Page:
Lacking a diet high in liver patee, kidney, and other organ meats, most modern westerners do not consume adequate quantities of choline. This vital nutrient is the precursor for acetylcholine, which is a neurotransmitter responsible for things like learning, memory, and a host of others.

One common source of choline is through a phospholipid molecule called phosphatidylcholine. As the name suggests, this is a phospholipid (fatty acid group) attached to a choline molecule and the combination is found throughout the body, but often supplemented with soy lecithin.

There are a range of purported phosphatidylcholine benefits, though they are primarily known for adding choline within the brain for acetylcholine production, which is a contested claim [1].

Also Known As


Editors’ Thoughts on Phosphatidylcholine

Phosphatidylcholine by itself isn’t anything too special. It’s simply a compound that is involved with many aspects of cognition and other mechanisms in the body. Even though phosphatidylcholine supplements seem ubiquitous, they don’t appeal to me for multiple reasons (namely there are better choices).

If I’m ever in need of choline, my go-to is either CDP choline or alpha GPC and there isn’t much reason to use soy lecithin (as a source of phosphatidylcholine).

Mansal Denton, Nootropedia Editor


Benefits of Phosphatidylcholine

The benefits of phosphatidylcholine are primarily related to choline itself. Our ancestors used to eat large amounts of meat and specifically organ meats (such as liver, kidney, lungs etc.), which are relatively high in choline. The current animal protein is primarily from muscle tissue, which has little of the choline we used to consume.

By using any kind of choline source, there are some benefits especially in those who are deficient. This is one of the reasons why regulatory agencies have recommended daily intakes for humans.

The evidence on phosphatidylcholine (especially for cognition and general health) is relatively scarce. In fact, as we will discuss in the next section, there may be side effects associated with phosphatidylcholine in the long-term that are unhealthy.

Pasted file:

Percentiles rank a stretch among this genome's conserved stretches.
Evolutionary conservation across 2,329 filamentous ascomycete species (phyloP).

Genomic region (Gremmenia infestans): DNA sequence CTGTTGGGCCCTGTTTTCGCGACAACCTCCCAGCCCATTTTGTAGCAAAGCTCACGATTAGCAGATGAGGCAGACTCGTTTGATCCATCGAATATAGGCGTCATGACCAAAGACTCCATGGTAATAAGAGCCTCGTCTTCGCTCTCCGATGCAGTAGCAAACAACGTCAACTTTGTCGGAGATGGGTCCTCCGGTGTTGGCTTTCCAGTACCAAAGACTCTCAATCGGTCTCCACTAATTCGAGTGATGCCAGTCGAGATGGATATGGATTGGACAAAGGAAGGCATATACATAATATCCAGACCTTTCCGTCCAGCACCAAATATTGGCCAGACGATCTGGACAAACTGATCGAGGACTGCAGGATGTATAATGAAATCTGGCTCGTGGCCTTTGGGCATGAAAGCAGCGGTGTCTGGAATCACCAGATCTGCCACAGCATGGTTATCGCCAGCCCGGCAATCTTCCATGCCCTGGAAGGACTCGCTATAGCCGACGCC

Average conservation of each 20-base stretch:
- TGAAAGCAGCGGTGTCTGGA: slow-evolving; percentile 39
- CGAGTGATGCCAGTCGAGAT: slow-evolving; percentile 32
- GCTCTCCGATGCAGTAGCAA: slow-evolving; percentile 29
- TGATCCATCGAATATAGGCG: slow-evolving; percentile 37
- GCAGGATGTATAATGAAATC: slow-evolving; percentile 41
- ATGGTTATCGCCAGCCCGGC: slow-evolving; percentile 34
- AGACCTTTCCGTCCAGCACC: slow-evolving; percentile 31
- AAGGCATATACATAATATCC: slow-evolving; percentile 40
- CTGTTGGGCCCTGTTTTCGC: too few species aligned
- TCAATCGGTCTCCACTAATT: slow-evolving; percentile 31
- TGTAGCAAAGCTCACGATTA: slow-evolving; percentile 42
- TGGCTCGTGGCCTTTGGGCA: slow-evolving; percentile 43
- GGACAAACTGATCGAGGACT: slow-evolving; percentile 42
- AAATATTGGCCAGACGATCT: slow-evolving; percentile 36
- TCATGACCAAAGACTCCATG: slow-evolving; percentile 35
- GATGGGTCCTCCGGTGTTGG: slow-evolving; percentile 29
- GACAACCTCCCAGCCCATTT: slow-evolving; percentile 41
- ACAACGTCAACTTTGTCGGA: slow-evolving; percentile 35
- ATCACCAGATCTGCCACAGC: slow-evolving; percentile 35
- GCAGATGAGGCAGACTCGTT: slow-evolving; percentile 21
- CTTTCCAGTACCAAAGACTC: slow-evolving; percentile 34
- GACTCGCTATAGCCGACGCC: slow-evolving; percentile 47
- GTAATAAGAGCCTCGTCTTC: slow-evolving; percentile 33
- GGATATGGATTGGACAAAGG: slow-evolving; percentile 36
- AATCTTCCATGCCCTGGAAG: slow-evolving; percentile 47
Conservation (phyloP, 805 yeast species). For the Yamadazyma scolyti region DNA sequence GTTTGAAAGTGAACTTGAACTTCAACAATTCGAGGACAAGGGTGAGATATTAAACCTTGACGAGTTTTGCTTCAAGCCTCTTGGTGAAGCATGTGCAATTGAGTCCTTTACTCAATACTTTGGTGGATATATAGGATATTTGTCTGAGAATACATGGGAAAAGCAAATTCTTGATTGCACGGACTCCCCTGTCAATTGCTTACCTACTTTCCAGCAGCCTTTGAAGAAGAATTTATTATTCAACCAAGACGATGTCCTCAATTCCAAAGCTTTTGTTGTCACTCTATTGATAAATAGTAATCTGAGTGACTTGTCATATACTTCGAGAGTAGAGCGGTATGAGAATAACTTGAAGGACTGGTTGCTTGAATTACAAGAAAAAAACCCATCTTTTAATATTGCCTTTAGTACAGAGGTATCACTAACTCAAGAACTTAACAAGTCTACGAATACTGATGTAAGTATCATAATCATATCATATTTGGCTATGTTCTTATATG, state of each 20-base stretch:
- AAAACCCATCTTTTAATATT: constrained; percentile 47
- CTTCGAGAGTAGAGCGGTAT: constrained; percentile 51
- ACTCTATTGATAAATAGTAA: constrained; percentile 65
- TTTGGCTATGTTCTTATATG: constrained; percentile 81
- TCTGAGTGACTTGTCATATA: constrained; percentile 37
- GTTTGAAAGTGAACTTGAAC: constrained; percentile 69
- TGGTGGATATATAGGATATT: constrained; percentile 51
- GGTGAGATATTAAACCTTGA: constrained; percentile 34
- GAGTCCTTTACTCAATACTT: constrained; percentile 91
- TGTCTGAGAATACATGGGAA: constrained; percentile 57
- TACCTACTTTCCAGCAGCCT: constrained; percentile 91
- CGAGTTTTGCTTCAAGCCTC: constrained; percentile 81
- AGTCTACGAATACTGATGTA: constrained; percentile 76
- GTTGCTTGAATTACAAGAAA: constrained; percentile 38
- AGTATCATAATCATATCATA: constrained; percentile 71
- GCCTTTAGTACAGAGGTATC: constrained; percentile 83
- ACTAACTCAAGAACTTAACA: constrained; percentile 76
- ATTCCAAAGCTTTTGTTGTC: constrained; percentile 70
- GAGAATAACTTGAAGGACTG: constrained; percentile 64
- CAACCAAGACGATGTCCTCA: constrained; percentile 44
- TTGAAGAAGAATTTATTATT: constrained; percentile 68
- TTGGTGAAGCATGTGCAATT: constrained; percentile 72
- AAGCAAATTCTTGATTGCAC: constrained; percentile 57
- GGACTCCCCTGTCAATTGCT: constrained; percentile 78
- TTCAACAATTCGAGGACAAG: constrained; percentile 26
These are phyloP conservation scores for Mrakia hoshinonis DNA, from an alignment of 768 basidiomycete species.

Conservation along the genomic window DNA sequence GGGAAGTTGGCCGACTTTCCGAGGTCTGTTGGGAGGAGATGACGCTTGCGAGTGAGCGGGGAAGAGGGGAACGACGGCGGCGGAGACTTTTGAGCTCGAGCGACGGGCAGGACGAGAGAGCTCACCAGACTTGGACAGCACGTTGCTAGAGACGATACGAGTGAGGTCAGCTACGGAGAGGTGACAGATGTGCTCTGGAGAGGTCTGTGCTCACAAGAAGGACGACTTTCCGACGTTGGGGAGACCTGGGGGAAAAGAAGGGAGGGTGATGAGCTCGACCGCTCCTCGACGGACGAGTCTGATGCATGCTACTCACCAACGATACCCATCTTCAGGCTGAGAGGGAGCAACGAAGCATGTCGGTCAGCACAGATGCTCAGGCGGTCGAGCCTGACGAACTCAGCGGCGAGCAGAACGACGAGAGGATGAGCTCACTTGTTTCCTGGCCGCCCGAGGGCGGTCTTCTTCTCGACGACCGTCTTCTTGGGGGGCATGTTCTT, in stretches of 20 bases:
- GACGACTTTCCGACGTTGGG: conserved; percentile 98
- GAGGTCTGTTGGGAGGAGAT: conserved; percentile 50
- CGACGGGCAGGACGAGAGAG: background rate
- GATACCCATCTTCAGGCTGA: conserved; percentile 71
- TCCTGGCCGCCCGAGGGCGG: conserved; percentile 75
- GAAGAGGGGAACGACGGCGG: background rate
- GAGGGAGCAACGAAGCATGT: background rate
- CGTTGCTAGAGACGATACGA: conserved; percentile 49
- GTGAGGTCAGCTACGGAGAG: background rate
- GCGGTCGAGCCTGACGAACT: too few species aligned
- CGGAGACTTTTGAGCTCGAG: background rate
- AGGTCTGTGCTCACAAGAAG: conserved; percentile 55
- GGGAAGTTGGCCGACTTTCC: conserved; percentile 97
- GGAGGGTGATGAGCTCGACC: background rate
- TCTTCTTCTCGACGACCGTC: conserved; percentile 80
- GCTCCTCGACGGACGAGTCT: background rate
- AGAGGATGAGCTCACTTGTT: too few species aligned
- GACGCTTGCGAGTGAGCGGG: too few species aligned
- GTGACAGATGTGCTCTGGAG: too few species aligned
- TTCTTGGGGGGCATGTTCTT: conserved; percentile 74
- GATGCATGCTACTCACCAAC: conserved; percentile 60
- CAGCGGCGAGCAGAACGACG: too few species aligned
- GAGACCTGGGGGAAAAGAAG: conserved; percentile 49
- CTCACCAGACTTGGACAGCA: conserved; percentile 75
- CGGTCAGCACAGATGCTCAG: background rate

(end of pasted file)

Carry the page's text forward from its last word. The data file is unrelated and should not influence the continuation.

Side Effects of Phosphatidylcholine

There are a few main side effects of phosphatidylcholine (or choline as a whole). According to a 2015 systematic review in the journal of Nutrition Reviews suggested that throughout all the research there is scant evidence to suggest any cognitive benefits. In fact, there are potential risks that must be further explored [2].

Other studies have shown that the side effects of phosphatidylcholine include increased triglycerides, but again the evidence is not highly available or convincing [3].

How and Where to Buy Phosphatidylcholine

It is possible to buy phosphatidylcholine supplements online, but we would not recommend doing so. Even if you buy phosphatidylcholine, the benefits are not well-studied, and it is not a great source of choline either way. We would actually recommend against it.

Instead, if you are searching for a source of choline, we would recommended CDP choline or this alpha GPC, which are both higher quality choline sources that can help you to improve cognition with actual scientific evidence.

References (Click to Expand)
  1. //
  2. Ibid.
  3. //


Nootropedia is meant to be a resource for individuals researching drugs and supplements that are good for brain health, otherwise known as nootropics, and thus we are the Nootropics Encyclopedia. Because of our in-depth coverage of this topic, our community has requested that we cover other brain health topics and "lifehacks" so that has become the focus of Nootropedia.